Corporate polluters embedded in UNFCCC (go ahead, pronounce it)

Exxon and its ilk have long had a heavy hand in UN activities to address climate change and they are well-represented at COP21. It is not in their interest to have the conference reach an enforceable and universal agreement, because most of their corporate assets are oil and coal in the ground and they can’t cash in on the value of those assets without burning them, no matter what they do to the planet. 

When a society, in this case a global society, sets out to confront criminal behavior, if they’re serious, they don’t convene a conference of criminals. Assuming that planetary destruction is at least a crime against humanity (this is controversial in some circles) what earthly sense does it make to have the world’s global plunderers, governmental and corporate, choose themselves to figure out how to reduce their plunder without reducing their profits and power?

Having absolute authority to take ameliorative steps on their own initiative, the plunderers swamp the credulous media with claims that an unwieldy conference with a track record of 23 years of failure is the only possible way to find a solution to the dangers of climate change. To emphasize that opinion, the plunderers exclude the most articulate voices against plunder from their conference. Those are the lucky ones. The less lucky are deposed by military coup and jailed, while the US is quick to recognize the coup government of the Maldives as it promptly issues offshore oil leases, showing their willingness to see their own people drown sooner or later. Like the Marshall Islands (under US “protection”), the Maldives are a looming test case of whether the world prefers long term humanity over short term profit.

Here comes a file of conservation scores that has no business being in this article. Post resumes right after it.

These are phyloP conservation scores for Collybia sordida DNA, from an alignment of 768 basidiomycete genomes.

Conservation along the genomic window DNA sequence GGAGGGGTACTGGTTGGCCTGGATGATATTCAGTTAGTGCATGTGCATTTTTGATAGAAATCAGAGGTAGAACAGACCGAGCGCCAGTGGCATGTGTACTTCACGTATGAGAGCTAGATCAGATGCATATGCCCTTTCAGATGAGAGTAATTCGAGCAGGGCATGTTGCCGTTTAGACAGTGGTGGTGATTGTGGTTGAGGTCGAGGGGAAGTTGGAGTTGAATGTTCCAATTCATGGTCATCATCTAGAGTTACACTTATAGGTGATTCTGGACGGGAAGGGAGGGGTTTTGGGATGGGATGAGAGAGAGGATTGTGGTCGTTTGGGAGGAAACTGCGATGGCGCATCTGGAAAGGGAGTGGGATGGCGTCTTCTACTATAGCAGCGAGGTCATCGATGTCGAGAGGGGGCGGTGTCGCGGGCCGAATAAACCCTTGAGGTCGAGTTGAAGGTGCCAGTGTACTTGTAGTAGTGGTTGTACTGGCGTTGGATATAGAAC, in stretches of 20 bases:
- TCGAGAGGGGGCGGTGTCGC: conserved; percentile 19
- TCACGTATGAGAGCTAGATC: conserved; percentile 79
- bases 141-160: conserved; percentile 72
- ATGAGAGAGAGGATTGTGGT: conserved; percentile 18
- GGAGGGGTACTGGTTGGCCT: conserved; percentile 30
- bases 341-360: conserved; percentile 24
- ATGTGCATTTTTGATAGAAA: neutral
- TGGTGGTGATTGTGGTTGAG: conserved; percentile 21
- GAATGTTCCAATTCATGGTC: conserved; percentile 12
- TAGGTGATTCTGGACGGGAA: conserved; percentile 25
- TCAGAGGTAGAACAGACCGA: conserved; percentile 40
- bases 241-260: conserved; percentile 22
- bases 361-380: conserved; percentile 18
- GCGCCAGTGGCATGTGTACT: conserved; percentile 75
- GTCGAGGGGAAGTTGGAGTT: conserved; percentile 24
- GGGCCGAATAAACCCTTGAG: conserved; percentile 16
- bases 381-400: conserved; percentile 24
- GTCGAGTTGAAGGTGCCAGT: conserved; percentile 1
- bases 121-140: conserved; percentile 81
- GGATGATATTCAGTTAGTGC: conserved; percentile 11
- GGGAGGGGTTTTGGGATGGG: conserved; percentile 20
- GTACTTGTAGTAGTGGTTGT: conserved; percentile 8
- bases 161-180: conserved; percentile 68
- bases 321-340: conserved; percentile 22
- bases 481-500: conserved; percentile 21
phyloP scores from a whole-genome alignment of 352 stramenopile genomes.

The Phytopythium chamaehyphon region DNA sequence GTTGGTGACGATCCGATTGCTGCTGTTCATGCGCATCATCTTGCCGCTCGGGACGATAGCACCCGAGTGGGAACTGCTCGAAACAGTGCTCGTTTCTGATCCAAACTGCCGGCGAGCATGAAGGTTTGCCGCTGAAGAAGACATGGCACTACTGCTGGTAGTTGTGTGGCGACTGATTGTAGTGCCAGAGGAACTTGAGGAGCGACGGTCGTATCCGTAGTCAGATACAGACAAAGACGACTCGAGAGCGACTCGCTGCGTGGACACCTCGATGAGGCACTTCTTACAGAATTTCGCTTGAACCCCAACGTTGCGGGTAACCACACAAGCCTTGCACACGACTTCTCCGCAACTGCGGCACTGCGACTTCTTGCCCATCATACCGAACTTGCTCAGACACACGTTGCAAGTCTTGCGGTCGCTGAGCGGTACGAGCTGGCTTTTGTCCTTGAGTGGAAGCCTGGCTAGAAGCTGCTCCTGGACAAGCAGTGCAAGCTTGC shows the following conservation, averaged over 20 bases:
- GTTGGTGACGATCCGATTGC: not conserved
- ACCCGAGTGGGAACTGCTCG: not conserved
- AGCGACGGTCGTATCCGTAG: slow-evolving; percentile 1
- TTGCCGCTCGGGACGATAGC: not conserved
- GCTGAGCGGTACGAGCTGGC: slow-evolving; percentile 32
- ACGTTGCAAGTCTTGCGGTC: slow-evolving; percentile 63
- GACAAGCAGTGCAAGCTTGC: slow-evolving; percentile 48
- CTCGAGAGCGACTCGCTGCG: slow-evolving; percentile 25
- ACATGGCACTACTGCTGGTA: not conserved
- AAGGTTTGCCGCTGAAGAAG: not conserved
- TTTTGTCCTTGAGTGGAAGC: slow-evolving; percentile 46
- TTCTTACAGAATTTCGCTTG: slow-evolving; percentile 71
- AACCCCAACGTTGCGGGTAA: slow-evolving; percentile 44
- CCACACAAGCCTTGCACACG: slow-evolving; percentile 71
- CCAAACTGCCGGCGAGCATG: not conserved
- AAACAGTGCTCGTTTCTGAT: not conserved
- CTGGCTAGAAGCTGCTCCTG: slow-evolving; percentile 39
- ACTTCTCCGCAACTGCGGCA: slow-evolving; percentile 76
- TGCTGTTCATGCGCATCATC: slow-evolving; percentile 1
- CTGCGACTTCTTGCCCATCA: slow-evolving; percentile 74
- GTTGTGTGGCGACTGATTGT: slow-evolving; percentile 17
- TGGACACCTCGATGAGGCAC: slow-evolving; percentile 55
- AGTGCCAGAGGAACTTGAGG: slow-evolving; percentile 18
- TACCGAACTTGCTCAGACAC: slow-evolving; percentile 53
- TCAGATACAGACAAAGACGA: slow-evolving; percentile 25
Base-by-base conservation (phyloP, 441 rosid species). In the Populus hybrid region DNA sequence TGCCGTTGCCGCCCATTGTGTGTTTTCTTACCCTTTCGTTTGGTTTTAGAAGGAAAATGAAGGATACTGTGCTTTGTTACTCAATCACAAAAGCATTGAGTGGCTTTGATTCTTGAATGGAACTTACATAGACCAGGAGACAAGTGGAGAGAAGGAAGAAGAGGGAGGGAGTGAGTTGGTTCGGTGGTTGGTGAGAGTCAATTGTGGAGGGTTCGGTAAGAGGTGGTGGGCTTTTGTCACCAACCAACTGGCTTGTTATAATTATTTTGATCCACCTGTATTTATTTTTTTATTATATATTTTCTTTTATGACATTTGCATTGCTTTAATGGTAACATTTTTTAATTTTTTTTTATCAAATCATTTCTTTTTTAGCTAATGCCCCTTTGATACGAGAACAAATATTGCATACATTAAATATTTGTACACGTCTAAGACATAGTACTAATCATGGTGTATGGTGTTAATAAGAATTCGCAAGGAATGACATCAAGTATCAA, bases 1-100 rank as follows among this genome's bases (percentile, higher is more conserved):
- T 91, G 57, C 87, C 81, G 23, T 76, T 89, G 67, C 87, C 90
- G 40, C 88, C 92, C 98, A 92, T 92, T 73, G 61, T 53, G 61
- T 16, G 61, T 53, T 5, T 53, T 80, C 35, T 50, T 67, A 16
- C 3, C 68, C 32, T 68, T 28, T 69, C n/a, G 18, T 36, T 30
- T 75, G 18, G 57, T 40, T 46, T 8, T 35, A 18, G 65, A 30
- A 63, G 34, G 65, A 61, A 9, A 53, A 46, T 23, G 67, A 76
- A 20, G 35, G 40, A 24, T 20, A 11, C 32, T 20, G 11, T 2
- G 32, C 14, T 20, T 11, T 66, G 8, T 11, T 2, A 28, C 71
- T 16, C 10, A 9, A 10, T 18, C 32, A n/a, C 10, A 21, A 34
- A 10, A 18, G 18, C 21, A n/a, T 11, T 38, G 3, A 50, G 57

The Marshall Islands were the subject of a long, lavishly illustrated page one piece in the December 2 New York Times fatalistically headlined “Pacific Island Nation Struggles Against Relentless Rising Sea (and worse online: “The Marshall Islands Are Disappearing”). The story is strangely disconnected from COP21, as if assuming there’s nothing that can be done to save the Marshall Islands. The Times even characterizes foreign minister Tony A. deBrum as somewhat unconcerned with saving his country:  

Mr. deBrum’s focus is squarely on the West’s wallets – recouping “loss and damage,” in negotiators’ parlance, for the destruction wrought by the rich nations’ industrial might on the global environment. Many other low-lying nations are just as threatened by rising seas.… But the Marshall Islands holds an important card: Under a 1986 compact, the roughly 70,000 residents of the Marshalls, because of their long military ties to Washington, are free to emigrate to the United States, a pass that will become more enticing as the water rises on the islands’ shores.

Speaking, as it typically does, in the voice of the plundering class, the Times frames the destruction of a sovereign nation in terms of issues that matter to the plunderers: they want our money, and they want to come here – the horror. But the full moral squalor of the Times as plunderer mouthpiece comes later. The Times describes neighborhoods in the Marshall Islands that already suffer periodic flooding with salt water and raw sewage, followed by sickness and disease, fever and dysentery, in a cycle that will only repeat more quickly as warming continues. Such health conditions would be forbidden in the US. The Times, sounding like Marie Antoinette with the monstrous detachment of the rich and unaffected, worries only that Marshall Islanders “could see their homes unfit for human habitation within the coming decades.”

“If you’re not at the table, you’re on the menu”

The plunderers also ban peaceful protest against plundering, using the “terrorism” threat as an excuse to prevent protest against the eco-terrorism of the plunderers. When the plunderers’ gag on free speech is met with non-violent protest, the plunderers’ police respond with a violent put down and 200 arrests. This is Paris now. The local police state also used the “terrorism” smear to raid the homes of climate change activists, putting them in house arrest without charges. French President François Hollande, a head of a leading plunderer state, lied about the police actions this way: